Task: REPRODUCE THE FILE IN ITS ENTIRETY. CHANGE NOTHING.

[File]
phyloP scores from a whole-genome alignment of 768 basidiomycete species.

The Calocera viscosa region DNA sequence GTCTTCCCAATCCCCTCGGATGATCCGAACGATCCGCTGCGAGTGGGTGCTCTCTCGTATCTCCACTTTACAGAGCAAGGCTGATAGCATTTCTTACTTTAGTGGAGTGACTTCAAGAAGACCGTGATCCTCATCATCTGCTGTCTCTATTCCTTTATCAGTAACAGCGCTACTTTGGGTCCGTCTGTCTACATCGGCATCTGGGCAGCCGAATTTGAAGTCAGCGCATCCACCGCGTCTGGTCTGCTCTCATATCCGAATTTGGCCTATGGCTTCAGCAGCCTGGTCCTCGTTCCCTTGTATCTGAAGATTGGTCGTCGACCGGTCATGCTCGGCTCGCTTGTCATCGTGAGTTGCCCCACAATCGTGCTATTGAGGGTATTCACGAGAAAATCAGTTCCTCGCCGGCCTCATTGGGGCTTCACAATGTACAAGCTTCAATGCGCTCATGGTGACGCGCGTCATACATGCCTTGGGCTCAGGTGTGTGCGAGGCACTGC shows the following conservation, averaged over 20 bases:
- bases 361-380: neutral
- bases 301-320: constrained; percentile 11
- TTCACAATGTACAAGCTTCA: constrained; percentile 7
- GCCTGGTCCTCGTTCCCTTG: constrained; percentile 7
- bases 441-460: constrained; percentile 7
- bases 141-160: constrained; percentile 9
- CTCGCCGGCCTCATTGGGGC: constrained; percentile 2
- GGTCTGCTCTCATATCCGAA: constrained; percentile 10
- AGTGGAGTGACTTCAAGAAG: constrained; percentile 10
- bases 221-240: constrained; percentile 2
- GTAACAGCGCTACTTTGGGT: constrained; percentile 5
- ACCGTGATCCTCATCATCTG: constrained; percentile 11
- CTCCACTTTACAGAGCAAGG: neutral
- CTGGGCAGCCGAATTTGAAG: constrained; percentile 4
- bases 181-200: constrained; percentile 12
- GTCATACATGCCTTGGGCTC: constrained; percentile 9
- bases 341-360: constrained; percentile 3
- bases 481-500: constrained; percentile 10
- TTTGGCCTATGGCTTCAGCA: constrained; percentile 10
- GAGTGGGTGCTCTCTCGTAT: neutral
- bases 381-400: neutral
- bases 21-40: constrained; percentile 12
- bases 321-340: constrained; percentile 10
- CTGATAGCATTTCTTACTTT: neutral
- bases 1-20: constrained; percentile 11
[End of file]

phyloP scores from a whole-genome alignment of 768 basidiomycete species.

The Calocera viscosa region DNA sequence GTCTTCCCAATCCCCTCGGATGATCCGAACGATCCGCTGCGAGTGGGTGCTCTCTCGTATCTCCACTTTACAGAGCAAGGCTGATAGCATTTCTTACTTTAGTGGAGTGACTTCAAGAAGACCGTGATCCTCATCATCTGCTGTCTCTATTCCTTTATCAGTAACAGCGCTACTTTGGGTCCGTCTGTCTACATCGGCATCTGGGCAGCCGAATTTGAAGTCAGCGCATCCACCGCGTCTGGTCTGCTCTCATATCCGAATTTGGCCTATGGCTTCAGCAGCCTGGTCCTCGTTCCCTTGTATCTGAAGATTGGTCGTCGACCGGTCATGCTCGGCTCGCTTGTCATCGTGAGTTGCCCCACAATCGTGCTATTGAGGGTATTCACGAGAAAATCAGTTCCTCGCCGGCCTCATTGGGGCTTCACAATGTACAAGCTTCAATGCGCTCATGGTGACGCGCGTCATACATGCCTTGGGCTCAGGTGTGTGCGAGGCACTGC shows the following conservation, averaged over 20 bases:
- bases 361-380: neutral
- bases 301-320: constrained; percentile 11
- TTCACAATGTACAAGCTTCA: constrained; percentile 7
- GCCTGGTCCTCGTTCCCTTG: constrained; percentile 7
- bases 441-460: constrained; percentile 7
- bases 141-160: constrained; percentile 9
- CTCGCCGGCCTCATTGGGGC: constrained; percentile 2
- GGTCTGCTCTCATATCCGAA: constrained; percentile 10
- AGTGGAGTGACTTCAAGAAG: constrained; percentile 10
- bases 221-240: constrained; percentile 2
- GTAACAGCGCTACTTTGGGT: constrained; percentile 5
- ACCGTGATCCTCATCATCTG: constrained; percentile 11
- CTCCACTTTACAGAGCAAGG: neutral
- CTGGGCAGCCGAATTTGAAG: constrained; percentile 4
- bases 181-200: constrained; percentile 12
- GTCATACATGCCTTGGGCTC: constrained; percentile 9
- bases 341-360: constrained; percentile 3
- bases 481-500: constrained; percentile 10
- TTTGGCCTATGGCTTCAGCA: constrained; percentile 10
- GAGTGGGTGCTCTCTCGTAT: neutral
- bases 381-400: neutral
- bases 21-40: constrained; percentile 12
- bases 321-340: constrained; percentile 10
- CTGATAGCATTTCTTACTTT: neutral
- bases 1-20: constrained; percentile 11